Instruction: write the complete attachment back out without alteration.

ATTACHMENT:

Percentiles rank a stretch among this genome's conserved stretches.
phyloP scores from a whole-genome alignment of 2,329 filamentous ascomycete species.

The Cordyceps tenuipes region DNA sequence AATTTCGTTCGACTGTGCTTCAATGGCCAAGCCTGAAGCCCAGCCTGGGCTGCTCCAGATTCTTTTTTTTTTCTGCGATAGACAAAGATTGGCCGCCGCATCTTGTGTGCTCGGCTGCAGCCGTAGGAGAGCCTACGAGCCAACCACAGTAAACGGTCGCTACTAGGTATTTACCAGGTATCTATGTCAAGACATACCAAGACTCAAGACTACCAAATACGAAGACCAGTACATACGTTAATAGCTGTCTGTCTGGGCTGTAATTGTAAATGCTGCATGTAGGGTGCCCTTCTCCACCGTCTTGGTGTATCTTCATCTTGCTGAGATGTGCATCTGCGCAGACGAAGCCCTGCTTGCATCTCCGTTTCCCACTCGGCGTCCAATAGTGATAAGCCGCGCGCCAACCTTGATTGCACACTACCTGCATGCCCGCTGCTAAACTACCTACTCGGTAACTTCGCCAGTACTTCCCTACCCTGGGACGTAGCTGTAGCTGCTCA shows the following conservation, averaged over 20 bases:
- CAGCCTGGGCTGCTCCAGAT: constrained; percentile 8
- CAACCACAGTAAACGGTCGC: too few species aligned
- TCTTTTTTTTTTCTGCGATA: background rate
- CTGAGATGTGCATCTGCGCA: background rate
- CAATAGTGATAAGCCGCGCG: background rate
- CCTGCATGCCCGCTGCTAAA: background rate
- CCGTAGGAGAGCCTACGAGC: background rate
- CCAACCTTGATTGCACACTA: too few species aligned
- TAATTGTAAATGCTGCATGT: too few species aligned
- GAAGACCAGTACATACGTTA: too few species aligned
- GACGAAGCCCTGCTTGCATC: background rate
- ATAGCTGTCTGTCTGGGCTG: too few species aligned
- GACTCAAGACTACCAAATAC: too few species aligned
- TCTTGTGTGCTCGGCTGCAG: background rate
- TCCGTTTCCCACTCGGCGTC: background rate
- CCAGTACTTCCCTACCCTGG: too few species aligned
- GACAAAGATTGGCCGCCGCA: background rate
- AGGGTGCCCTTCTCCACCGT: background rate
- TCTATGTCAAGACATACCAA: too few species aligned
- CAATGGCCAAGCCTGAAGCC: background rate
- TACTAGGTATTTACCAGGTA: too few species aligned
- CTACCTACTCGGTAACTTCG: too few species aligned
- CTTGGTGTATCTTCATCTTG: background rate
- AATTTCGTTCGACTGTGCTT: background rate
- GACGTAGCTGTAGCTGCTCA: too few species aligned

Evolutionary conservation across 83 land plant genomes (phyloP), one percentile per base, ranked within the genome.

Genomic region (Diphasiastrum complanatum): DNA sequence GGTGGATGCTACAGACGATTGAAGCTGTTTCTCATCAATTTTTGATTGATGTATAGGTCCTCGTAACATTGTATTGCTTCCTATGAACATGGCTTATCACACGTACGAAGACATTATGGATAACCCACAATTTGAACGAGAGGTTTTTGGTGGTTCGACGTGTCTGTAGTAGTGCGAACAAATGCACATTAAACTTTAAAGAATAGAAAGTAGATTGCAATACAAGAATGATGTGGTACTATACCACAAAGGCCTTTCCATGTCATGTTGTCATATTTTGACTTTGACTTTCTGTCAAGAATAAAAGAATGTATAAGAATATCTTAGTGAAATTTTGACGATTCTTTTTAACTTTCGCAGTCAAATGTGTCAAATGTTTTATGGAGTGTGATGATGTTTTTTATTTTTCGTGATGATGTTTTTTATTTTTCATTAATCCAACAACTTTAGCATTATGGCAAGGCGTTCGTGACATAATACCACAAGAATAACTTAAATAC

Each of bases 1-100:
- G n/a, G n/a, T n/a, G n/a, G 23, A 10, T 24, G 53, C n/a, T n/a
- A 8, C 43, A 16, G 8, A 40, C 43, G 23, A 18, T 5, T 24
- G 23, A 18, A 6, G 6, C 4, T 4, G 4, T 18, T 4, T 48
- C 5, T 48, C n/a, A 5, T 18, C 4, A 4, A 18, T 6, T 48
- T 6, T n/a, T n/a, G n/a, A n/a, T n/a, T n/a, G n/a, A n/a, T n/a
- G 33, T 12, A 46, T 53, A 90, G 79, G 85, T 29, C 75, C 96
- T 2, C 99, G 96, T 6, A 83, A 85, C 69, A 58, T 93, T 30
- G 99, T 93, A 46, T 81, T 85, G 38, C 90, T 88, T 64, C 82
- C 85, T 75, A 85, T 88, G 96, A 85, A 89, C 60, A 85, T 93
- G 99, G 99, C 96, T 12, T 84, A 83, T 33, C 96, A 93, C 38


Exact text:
Percentiles rank a stretch among this genome's conserved stretches.
phyloP scores from a whole-genome alignment of 2,329 filamentous ascomycete species.

The Cordyceps tenuipes region DNA sequence AATTTCGTTCGACTGTGCTTCAATGGCCAAGCCTGAAGCCCAGCCTGGGCTGCTCCAGATTCTTTTTTTTTTCTGCGATAGACAAAGATTGGCCGCCGCATCTTGTGTGCTCGGCTGCAGCCGTAGGAGAGCCTACGAGCCAACCACAGTAAACGGTCGCTACTAGGTATTTACCAGGTATCTATGTCAAGACATACCAAGACTCAAGACTACCAAATACGAAGACCAGTACATACGTTAATAGCTGTCTGTCTGGGCTGTAATTGTAAATGCTGCATGTAGGGTGCCCTTCTCCACCGTCTTGGTGTATCTTCATCTTGCTGAGATGTGCATCTGCGCAGACGAAGCCCTGCTTGCATCTCCGTTTCCCACTCGGCGTCCAATAGTGATAAGCCGCGCGCCAACCTTGATTGCACACTACCTGCATGCCCGCTGCTAAACTACCTACTCGGTAACTTCGCCAGTACTTCCCTACCCTGGGACGTAGCTGTAGCTGCTCA shows the following conservation, averaged over 20 bases:
- CAGCCTGGGCTGCTCCAGAT: constrained; percentile 8
- CAACCACAGTAAACGGTCGC: too few species aligned
- TCTTTTTTTTTTCTGCGATA: background rate
- CTGAGATGTGCATCTGCGCA: background rate
- CAATAGTGATAAGCCGCGCG: background rate
- CCTGCATGCCCGCTGCTAAA: background rate
- CCGTAGGAGAGCCTACGAGC: background rate
- CCAACCTTGATTGCACACTA: too few species aligned
- TAATTGTAAATGCTGCATGT: too few species aligned
- GAAGACCAGTACATACGTTA: too few species aligned
- GACGAAGCCCTGCTTGCATC: background rate
- ATAGCTGTCTGTCTGGGCTG: too few species aligned
- GACTCAAGACTACCAAATAC: too few species aligned
- TCTTGTGTGCTCGGCTGCAG: background rate
- TCCGTTTCCCACTCGGCGTC: background rate
- CCAGTACTTCCCTACCCTGG: too few species aligned
- GACAAAGATTGGCCGCCGCA: background rate
- AGGGTGCCCTTCTCCACCGT: background rate
- TCTATGTCAAGACATACCAA: too few species aligned
- CAATGGCCAAGCCTGAAGCC: background rate
- TACTAGGTATTTACCAGGTA: too few species aligned
- CTACCTACTCGGTAACTTCG: too few species aligned
- CTTGGTGTATCTTCATCTTG: background rate
- AATTTCGTTCGACTGTGCTT: background rate
- GACGTAGCTGTAGCTGCTCA: too few species aligned

Evolutionary conservation across 83 land plant genomes (phyloP), one percentile per base, ranked within the genome.

Genomic region (Diphasiastrum complanatum): DNA sequence GGTGGATGCTACAGACGATTGAAGCTGTTTCTCATCAATTTTTGATTGATGTATAGGTCCTCGTAACATTGTATTGCTTCCTATGAACATGGCTTATCACACGTACGAAGACATTATGGATAACCCACAATTTGAACGAGAGGTTTTTGGTGGTTCGACGTGTCTGTAGTAGTGCGAACAAATGCACATTAAACTTTAAAGAATAGAAAGTAGATTGCAATACAAGAATGATGTGGTACTATACCACAAAGGCCTTTCCATGTCATGTTGTCATATTTTGACTTTGACTTTCTGTCAAGAATAAAAGAATGTATAAGAATATCTTAGTGAAATTTTGACGATTCTTTTTAACTTTCGCAGTCAAATGTGTCAAATGTTTTATGGAGTGTGATGATGTTTTTTATTTTTCGTGATGATGTTTTTTATTTTTCATTAATCCAACAACTTTAGCATTATGGCAAGGCGTTCGTGACATAATACCACAAGAATAACTTAAATAC

Each of bases 1-100:
- G n/a, G n/a, T n/a, G n/a, G 23, A 10, T 24, G 53, C n/a, T n/a
- A 8, C 43, A 16, G 8, A 40, C 43, G 23, A 18, T 5, T 24
- G 23, A 18, A 6, G 6, C 4, T 4, G 4, T 18, T 4, T 48
- C 5, T 48, C n/a, A 5, T 18, C 4, A 4, A 18, T 6, T 48
- T 6, T n/a, T n/a, G n/a, A n/a, T n/a, T n/a, G n/a, A n/a, T n/a
- G 33, T 12, A 46, T 53, A 90, G 79, G 85, T 29, C 75, C 96
- T 2, C 99, G 96, T 6, A 83, A 85, C 69, A 58, T 93, T 30
- G 99, T 93, A 46, T 81, T 85, G 38, C 90, T 88, T 64, C 82
- C 85, T 75, A 85, T 88, G 96, A 85, A 89, C 60, A 85, T 93
- G 99, G 99, C 96, T 12, T 84, A 83, T 33, C 96, A 93, C 38